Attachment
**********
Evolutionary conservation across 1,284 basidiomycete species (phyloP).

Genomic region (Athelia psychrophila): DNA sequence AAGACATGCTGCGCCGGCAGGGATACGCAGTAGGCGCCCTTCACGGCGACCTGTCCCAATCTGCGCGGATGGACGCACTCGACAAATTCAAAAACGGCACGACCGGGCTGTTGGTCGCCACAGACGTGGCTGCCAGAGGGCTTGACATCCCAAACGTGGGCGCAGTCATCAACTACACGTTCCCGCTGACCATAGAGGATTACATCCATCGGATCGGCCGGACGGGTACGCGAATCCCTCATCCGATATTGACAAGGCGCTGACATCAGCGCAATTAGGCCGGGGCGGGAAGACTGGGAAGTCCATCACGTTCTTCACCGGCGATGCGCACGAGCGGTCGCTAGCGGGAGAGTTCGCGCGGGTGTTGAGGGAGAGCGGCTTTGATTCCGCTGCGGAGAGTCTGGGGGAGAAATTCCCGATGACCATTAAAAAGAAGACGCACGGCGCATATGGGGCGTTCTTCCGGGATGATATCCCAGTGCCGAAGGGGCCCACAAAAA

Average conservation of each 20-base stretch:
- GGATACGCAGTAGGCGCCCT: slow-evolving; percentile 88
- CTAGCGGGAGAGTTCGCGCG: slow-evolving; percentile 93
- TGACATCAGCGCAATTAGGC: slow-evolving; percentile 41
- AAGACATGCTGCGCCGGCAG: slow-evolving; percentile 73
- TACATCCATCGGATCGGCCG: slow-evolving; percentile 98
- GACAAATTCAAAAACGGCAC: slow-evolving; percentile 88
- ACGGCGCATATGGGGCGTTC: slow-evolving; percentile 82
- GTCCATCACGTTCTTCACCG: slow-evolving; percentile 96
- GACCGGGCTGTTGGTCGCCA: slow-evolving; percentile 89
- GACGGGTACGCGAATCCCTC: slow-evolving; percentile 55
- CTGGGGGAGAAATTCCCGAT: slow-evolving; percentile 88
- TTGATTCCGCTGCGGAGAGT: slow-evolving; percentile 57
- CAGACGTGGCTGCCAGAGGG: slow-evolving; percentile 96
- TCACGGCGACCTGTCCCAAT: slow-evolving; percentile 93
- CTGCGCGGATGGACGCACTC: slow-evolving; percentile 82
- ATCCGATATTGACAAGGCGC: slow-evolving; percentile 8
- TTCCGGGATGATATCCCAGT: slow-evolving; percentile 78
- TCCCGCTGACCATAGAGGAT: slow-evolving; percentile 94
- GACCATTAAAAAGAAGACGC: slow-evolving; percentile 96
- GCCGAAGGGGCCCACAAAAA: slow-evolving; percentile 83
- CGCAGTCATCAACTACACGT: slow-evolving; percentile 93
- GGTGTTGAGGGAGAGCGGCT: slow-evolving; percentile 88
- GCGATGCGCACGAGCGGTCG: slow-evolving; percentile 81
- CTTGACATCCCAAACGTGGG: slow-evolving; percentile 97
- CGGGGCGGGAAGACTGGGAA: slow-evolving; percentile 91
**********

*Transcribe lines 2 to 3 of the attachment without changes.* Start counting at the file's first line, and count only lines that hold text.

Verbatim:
Genomic region (Athelia psychrophila): DNA sequence AAGACATGCTGCGCCGGCAGGGATACGCAGTAGGCGCCCTTCACGGCGACCTGTCCCAATCTGCGCGGATGGACGCACTCGACAAATTCAAAAACGGCACGACCGGGCTGTTGGTCGCCACAGACGTGGCTGCCAGAGGGCTTGACATCCCAAACGTGGGCGCAGTCATCAACTACACGTTCCCGCTGACCATAGAGGATTACATCCATCGGATCGGCCGGACGGGTACGCGAATCCCTCATCCGATATTGACAAGGCGCTGACATCAGCGCAATTAGGCCGGGGCGGGAAGACTGGGAAGTCCATCACGTTCTTCACCGGCGATGCGCACGAGCGGTCGCTAGCGGGAGAGTTCGCGCGGGTGTTGAGGGAGAGCGGCTTTGATTCCGCTGCGGAGAGTCTGGGGGAGAAATTCCCGATGACCATTAAAAAGAAGACGCACGGCGCATATGGGGCGTTCTTCCGGGATGATATCCCAGTGCCGAAGGGGCCCACAAAAA

Average conservation of each 20-base stretch: